Ebola and Sidestepping the Clinical Trial System
August 7, 2014 | The situation in West Africa is presenting many challenges for health care delivery, global health, and medical aid ethics. But the experimental drugs given to two US aid workers are also presenting huge challenges for the clinical trial and drug approval infrastructure. The "right to try" movement is not limited to diseases as exotic and frightening as Ebola. The same reasoning argues for cancer treatments to be made available to terminally ill patients who apply for a compassionate use waiver. In this case, as in others, some researchers and the FDA argue that stepping outside of the traditional clinical trial system does more harm than good--muddying the evidence waters and potentially harming patients.
The two aid workers receiving experimental drug doses so far, Dr. Kent Brantly and Nancy Writebol, seem to be improving. But it's impossible to say whether that is due to the drug, to other treatment offered in Liberia (Dr. Brantly received a blood transfusion from a recovered patient), or from the care they have received once they were transported to the US. Or possibly they are just getting better. The mortality rate for Ebola is high, but it's not 100%. Some patients have always survived.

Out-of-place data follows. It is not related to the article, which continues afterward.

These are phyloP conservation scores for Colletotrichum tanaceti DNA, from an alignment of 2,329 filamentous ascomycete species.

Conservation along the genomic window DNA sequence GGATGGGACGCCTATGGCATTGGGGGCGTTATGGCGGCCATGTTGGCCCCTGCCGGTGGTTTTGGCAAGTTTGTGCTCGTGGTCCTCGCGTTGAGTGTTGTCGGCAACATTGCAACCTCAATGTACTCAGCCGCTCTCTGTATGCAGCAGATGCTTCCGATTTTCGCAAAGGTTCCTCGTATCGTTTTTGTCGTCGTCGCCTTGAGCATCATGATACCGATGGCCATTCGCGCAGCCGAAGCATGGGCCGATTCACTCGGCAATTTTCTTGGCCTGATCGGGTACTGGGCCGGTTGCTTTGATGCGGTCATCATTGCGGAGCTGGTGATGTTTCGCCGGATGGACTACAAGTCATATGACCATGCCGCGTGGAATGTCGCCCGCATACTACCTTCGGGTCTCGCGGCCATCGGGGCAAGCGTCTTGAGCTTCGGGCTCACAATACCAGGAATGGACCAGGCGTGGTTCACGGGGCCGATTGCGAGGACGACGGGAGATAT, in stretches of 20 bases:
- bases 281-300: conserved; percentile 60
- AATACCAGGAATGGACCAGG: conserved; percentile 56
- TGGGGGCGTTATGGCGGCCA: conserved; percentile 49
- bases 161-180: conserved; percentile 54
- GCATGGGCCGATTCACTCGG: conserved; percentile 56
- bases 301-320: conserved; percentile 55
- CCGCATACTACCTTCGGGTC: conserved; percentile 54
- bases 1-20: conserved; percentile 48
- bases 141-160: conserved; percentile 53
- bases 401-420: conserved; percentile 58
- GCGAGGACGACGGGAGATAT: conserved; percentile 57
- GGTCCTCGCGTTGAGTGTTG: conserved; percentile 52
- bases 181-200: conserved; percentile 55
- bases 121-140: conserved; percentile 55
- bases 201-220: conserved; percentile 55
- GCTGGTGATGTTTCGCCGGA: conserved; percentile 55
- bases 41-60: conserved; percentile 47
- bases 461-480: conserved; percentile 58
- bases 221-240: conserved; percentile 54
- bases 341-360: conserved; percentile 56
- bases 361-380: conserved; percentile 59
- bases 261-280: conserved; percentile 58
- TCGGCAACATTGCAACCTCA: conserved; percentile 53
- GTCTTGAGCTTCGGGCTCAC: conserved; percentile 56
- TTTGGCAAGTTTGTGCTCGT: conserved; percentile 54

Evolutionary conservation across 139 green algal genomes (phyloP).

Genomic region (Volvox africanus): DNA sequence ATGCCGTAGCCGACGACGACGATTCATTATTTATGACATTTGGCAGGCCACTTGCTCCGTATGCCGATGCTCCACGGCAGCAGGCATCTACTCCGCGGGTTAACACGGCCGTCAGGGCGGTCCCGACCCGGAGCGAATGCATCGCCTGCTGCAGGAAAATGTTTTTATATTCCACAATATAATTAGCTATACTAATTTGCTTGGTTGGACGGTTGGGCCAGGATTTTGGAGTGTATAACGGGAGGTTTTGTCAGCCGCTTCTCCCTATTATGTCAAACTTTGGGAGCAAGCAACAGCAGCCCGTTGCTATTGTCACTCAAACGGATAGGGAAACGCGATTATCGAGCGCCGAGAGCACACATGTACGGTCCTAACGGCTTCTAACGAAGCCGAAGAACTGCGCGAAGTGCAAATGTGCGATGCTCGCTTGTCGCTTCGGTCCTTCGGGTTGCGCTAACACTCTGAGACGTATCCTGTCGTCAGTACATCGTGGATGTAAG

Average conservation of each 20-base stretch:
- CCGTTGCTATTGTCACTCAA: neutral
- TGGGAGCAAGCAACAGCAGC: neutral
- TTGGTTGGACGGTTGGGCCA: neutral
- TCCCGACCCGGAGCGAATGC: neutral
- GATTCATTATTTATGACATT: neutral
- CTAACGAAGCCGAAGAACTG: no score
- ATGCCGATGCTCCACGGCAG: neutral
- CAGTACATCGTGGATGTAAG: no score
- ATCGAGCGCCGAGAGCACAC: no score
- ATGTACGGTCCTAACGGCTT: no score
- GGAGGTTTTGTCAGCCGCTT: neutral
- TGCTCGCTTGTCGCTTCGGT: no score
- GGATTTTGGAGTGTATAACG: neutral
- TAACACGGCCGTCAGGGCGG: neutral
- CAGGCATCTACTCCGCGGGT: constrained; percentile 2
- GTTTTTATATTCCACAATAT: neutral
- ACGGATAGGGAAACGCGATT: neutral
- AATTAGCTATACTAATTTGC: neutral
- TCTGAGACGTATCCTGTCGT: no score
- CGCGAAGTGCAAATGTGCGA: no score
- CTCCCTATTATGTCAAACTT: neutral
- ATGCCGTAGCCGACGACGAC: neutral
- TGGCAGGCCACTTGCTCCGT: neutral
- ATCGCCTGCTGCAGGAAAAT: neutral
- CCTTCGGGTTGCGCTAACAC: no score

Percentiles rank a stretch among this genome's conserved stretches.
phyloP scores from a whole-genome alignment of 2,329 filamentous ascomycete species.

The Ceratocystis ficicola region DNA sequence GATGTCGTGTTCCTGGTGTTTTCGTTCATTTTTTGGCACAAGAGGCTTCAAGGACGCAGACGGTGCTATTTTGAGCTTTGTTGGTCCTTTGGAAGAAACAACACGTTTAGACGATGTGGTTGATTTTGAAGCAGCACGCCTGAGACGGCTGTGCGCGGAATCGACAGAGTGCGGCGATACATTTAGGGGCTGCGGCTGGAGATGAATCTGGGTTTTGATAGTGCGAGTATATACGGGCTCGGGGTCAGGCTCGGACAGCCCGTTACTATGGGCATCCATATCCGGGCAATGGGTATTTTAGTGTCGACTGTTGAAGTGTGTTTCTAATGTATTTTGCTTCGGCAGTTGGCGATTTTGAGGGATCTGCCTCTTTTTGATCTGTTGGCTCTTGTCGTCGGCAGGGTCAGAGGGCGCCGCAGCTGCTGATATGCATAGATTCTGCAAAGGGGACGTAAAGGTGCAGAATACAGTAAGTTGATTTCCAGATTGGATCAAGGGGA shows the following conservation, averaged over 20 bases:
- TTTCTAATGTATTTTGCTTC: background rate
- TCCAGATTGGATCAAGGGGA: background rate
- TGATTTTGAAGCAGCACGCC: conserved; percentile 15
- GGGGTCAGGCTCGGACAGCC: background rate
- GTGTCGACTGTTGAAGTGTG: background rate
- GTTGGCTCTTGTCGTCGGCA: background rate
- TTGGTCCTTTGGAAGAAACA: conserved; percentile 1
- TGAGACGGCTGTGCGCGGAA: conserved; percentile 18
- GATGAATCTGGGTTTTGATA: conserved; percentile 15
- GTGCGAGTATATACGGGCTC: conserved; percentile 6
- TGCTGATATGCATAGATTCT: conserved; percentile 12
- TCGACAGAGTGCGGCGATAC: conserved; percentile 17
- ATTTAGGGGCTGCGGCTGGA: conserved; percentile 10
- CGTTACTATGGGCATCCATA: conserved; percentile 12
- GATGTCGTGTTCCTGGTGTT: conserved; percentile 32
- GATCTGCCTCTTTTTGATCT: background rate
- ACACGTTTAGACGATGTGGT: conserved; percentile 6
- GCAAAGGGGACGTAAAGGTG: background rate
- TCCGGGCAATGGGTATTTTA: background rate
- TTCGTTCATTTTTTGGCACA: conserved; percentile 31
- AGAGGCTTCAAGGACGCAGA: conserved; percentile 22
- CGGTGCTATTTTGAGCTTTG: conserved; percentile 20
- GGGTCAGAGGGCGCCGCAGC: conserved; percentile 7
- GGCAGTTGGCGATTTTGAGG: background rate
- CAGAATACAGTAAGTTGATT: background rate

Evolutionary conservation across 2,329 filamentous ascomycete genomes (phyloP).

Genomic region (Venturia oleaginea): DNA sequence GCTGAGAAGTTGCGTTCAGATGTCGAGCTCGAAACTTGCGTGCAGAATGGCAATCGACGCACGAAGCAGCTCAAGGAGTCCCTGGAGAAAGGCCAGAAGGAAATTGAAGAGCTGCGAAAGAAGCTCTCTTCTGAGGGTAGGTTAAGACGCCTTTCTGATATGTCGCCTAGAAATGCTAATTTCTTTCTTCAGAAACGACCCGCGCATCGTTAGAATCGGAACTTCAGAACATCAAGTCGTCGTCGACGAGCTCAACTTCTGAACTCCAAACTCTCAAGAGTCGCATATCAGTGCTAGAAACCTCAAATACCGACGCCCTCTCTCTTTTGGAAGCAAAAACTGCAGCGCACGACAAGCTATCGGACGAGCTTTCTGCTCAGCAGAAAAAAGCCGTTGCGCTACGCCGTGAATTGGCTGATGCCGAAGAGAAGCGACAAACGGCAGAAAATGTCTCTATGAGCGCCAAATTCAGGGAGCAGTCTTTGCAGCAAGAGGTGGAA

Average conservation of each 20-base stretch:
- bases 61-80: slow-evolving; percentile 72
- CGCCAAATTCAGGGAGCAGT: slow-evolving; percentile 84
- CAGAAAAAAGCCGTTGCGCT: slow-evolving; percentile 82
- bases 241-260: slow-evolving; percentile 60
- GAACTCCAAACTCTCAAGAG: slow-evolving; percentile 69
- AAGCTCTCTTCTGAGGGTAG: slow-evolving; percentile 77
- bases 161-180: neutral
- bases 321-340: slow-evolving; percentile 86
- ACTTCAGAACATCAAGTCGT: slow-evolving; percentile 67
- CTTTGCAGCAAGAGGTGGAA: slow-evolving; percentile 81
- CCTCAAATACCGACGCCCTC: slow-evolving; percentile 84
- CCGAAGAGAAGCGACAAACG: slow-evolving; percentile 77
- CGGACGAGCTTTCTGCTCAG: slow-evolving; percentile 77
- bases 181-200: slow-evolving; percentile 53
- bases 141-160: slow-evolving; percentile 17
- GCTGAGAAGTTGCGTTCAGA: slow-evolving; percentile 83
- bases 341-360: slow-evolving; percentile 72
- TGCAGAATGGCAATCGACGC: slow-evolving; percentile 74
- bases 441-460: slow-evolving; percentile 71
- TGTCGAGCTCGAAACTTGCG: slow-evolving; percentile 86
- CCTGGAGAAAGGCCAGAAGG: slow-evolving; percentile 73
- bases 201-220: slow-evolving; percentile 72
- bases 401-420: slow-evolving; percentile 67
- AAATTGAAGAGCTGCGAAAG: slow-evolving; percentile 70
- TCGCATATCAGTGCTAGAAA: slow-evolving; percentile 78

The situation is challenging for drugmakers too. Mapp Biopharmaceutical, maker of the ZMapp drug that Dr. Brantly and Ms. Writebol received, only has a few doses on hand. Widespread use would require making a lot more of a drug that the company is not actually testing. Other companies working on Ebola treatments are anxious to offer their drugs. Sarepta Therapeutics in Boston says they have enough of their compound to treat about 24 patients within a week. But again, these are samples of drugs that have not been proven safe or effective in humans.
But that doesn't keep patients--and in this case, governments--for lobbying for the experimental drugs. The World Health Organization said yesterday that it would convene a panel of experts to look at the question.
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